We had no heat in the house. That’s turned off for the winter, and it’s forced hot water, so putting it back on is a big ordeal the buyers didn’t want me to do. 

Making that plan, I think one of the things that’s really important is having a crew you can depend on. That is what we ended up doing, bringing a handful of people up to help me, having good movers. What I learned last time is I tried to move with a national company, and the packing ended up being a disaster and so much got broken, even the leg off a highboy. 

This time I chose to do it myself, and this whole operation that we had up there was do-it-yourself. That’s what we ended up doing. We started planning ahead, and I ordered heating equipment from Costco, so we had portable heating equipment.

That was one of the first things we did. We made sure that was there. We made sure that we drop shipped packing supplies, although as we relate to in the book, we had to order more. I missed and underestimated what we needed. But the heating equipment we ordered from Costco, and shipping supplies were drop shipped to the porch. 

I also thought it was important to have a local person on the ground, and so I hired somebody locally and paid them to facilitate things that we needed to have there, or when we need something done. He arranged to get the dumpster. He arranged for a local porter to help us. Getting somebody that knew the local ropes was just really important for us. 

The other thing we did ahead of time was we got a base of operations. Since there’s no heat in the house, there’s obviously no plumbing. So, bathroom breaks, especially when you’re using coffee to keep yourself awake, were really critical. We got a base of operations. We rented a condo with four bedrooms that was within easy walking distance of where we were. All this really led to facilitate getting a team up there. 

Lastly, one of the most important things to do in Maine, because liquor is very expensive, we made sure when we flew into Boston to drive up to Maine, which saves a lot of money on tickets, that we stopped at the New Hampshire liquor store on the way. 

Wayne: A guy has priorities, right?

Will: Absolutely. We all were well-stocked in wine. 

Wayne: Good. How many people did you have helping you move?

Will: I think there were about five of us that I flew up from the WorthPoint team. We all bought our tickets 30 days in advance, assuming this would close, so we got cheap tickets. We flew up and stayed in the condo. There were about five of us. Then we had the local help. We had a full-time porter, as I mentioned, and a local townsperson. They made sure after we left that the place was properly cleaned, and the dumpster got picked up. 

Wayne: So, here you are. It’s the dead of winter in Maine. You’ve got no heat or plumbing in the house. You’ve got a team of five people, and you have boxes and packing supplies that were delivered to you. How did you go about organizing that, so that you could get everything done? Were people having trouble getting together, working together, focusing? Tell me how you organized all of that.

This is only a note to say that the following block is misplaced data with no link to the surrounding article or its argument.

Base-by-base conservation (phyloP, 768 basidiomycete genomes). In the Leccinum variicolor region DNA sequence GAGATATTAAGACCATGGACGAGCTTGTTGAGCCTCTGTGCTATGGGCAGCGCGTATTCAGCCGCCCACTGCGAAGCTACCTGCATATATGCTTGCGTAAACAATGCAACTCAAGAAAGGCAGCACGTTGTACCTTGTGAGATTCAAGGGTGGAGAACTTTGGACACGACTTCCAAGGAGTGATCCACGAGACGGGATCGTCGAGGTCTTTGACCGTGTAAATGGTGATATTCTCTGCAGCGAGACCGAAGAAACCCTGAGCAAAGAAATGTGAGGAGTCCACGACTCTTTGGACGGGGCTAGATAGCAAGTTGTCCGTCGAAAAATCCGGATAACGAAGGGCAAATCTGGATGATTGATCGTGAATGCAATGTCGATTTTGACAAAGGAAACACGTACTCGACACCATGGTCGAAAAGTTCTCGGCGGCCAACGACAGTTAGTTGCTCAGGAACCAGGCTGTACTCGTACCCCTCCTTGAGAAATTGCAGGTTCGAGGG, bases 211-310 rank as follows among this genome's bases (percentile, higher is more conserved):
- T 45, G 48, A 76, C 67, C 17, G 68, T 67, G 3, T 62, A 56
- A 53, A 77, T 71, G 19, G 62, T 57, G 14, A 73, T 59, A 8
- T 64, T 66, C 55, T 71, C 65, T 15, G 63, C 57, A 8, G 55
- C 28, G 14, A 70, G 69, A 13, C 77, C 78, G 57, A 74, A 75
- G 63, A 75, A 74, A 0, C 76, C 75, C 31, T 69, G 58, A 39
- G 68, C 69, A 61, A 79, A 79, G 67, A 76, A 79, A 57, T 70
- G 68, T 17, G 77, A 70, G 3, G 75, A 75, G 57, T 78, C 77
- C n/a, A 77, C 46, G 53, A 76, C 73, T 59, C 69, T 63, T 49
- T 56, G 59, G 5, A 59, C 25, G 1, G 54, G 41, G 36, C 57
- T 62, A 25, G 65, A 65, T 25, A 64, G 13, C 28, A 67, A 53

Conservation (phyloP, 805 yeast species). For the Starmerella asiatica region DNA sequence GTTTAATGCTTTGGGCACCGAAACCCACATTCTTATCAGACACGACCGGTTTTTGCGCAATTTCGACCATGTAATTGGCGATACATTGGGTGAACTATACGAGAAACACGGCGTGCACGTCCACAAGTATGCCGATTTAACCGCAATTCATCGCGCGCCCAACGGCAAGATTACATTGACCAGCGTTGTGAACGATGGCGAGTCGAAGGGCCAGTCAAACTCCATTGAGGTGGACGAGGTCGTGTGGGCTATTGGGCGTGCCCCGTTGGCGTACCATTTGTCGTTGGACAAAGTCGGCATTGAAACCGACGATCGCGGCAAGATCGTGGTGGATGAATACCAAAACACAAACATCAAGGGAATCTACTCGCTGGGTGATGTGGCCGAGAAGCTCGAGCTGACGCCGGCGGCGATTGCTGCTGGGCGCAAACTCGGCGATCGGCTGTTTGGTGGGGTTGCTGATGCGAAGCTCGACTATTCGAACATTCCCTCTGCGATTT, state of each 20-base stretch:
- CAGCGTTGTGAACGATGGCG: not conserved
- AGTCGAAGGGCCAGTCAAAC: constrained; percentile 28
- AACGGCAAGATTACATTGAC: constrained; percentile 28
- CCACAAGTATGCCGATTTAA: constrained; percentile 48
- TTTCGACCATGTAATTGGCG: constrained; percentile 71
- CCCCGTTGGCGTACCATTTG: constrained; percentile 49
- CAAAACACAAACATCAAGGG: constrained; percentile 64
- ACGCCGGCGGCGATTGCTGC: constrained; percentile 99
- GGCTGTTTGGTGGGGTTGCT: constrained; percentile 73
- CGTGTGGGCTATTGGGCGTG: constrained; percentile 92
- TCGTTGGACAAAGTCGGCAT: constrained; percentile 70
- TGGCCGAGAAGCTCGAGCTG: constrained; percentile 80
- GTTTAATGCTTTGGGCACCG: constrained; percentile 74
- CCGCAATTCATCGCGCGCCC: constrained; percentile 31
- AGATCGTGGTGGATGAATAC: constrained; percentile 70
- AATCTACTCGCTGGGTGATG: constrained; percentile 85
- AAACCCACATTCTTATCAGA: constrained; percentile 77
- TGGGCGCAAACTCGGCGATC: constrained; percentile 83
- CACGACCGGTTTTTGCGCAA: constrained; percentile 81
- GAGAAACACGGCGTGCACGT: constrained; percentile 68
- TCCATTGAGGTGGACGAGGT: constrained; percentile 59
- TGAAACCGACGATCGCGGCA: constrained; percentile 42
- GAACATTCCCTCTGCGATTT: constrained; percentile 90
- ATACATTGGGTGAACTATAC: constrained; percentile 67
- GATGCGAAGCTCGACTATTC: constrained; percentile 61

Will: I think coming up was overwhelming to people. Most everybody had never been to Maine, which was kind of interesting. Although it’s beautiful, you want to make sure that the sightseeing, the drinking in the sights, don’t overcome the monster job to be done. It’s cold.

We were lucky, and this was not, to the time I was up there, a snowy winter. I had expected a lot of snow on the ground, and there wasn’t hardly any on the ground. The days actually got above freezing, but it was cold. It was cold in the house.

The house sits on a granite foundation with a basement, so it picks up the temperature of the ground, which was generally frozen, and radiates up through the house. We had to make sure that everybody stayed focused, and that we knew our jobs going in. We had some people, including myself, that were designated packers. 

One of the things that I made sure is the moving company we had contracted with. I call it a moving company, but he’s basically a two-person transporting company. He moves antiques for a living. I think he lives in Connecticut. He’d just finished a run down to Florida. I had him show up the first night I was there for him to take in what had to be moved and how much we thought we were going to move.

We were pretty close, but he was a little under in guessing, so one of the emergency things is we had to get a second truck. His truck was 26 feet, and you don’t want anything bigger than that, because you start getting into heavier federal laws. He took a gather of what we were proposing to move. 

I had already in my mind decided what I was going to keep and what I wanted to get rid of, and that’s a big thing. Given I’d gone through the death of a lot of family over the last 10 years or so, 10-20 years, I’ve learned that nothing is permanent, and anything is going to end up in memories anyway. We can talk about how to preserve those memories some day in the WorthPoint Vault.